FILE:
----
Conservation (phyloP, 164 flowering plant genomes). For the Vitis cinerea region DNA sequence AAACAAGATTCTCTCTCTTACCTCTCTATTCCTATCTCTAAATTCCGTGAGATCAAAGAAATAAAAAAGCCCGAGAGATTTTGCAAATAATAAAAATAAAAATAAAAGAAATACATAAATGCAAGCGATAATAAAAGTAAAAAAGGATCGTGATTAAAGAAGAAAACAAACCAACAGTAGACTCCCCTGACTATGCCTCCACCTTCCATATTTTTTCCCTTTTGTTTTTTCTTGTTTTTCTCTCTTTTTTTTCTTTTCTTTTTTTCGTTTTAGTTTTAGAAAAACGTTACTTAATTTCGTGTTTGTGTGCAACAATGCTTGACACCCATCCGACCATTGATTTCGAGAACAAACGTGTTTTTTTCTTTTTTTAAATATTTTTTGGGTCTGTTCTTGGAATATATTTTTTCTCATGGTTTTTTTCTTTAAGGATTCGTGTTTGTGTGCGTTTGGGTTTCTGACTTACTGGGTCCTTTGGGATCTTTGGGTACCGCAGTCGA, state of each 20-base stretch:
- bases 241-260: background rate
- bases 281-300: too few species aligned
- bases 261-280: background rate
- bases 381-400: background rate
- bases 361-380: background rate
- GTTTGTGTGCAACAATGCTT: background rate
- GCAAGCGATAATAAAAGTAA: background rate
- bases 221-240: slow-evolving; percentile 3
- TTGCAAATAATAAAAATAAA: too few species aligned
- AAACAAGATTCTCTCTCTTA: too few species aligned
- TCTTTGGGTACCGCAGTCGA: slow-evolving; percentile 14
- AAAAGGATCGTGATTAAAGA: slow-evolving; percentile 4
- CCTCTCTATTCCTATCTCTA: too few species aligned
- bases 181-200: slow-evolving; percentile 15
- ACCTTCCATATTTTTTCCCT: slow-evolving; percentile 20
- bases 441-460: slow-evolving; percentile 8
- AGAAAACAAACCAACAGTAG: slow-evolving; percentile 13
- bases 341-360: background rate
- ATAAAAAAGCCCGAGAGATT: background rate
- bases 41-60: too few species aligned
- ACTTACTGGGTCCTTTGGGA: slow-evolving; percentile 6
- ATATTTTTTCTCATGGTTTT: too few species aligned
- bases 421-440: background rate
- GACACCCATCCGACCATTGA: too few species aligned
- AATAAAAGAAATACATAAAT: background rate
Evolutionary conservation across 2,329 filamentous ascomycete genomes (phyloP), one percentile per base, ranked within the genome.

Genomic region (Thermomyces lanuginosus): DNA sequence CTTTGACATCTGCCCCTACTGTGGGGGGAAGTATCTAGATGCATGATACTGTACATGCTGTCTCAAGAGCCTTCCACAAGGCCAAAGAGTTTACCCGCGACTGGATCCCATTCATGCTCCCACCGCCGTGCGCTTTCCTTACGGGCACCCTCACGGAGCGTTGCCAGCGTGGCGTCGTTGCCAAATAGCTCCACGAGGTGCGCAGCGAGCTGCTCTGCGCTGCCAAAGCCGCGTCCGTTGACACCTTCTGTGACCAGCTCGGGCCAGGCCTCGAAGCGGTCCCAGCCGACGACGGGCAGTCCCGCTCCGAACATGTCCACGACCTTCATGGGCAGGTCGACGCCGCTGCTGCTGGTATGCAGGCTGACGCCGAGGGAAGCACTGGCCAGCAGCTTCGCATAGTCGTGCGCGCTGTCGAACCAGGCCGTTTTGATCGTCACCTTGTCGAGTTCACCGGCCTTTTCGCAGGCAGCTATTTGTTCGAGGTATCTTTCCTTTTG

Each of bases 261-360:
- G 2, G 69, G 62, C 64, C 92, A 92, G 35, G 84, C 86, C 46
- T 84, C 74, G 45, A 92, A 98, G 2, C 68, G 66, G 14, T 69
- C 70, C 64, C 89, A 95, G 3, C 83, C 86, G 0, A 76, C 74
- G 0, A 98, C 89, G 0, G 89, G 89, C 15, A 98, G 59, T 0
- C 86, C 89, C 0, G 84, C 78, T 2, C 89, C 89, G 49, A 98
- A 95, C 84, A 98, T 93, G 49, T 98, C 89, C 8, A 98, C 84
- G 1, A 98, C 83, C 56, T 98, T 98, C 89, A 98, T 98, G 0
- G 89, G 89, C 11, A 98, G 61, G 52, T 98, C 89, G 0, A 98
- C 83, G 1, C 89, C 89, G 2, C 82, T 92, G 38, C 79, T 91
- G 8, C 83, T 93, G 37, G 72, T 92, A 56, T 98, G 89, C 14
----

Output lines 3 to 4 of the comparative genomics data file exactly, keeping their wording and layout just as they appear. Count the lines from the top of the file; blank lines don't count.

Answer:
- bases 281-300: too few species aligned
- bases 261-280: background rate